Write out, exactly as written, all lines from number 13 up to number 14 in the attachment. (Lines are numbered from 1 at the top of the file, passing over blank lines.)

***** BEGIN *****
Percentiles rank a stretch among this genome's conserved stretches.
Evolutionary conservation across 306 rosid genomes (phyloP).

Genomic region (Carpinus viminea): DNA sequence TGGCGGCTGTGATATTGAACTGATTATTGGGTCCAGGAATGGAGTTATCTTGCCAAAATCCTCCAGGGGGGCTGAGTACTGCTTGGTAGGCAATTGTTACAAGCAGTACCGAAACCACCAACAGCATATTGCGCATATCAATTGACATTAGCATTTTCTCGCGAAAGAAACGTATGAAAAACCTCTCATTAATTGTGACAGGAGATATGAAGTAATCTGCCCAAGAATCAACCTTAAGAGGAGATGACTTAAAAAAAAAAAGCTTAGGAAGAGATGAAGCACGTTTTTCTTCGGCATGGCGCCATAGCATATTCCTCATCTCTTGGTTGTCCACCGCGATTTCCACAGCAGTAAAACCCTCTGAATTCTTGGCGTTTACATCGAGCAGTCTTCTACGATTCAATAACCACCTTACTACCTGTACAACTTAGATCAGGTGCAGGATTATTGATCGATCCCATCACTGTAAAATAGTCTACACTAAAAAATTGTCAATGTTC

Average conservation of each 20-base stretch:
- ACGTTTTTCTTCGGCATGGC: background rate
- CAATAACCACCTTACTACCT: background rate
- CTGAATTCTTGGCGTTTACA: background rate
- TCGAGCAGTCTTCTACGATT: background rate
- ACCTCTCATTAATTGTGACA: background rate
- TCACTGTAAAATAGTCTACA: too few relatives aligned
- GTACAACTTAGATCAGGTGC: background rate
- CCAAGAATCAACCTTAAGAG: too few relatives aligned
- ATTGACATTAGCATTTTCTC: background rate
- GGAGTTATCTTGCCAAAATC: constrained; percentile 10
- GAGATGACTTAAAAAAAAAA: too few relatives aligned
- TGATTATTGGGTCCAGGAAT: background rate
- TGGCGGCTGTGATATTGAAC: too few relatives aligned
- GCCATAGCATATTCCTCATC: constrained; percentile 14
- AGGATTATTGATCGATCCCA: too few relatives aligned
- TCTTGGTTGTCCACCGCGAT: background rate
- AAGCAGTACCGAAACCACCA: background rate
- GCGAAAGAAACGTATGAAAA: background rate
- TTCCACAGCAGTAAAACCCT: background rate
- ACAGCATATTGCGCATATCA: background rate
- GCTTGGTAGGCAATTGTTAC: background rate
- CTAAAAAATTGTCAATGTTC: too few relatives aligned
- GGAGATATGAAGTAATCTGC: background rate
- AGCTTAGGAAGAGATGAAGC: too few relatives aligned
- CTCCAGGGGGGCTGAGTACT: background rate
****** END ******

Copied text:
- ATTGACATTAGCATTTTCTC: background rate
- GGAGTTATCTTGCCAAAATC: constrained; percentile 10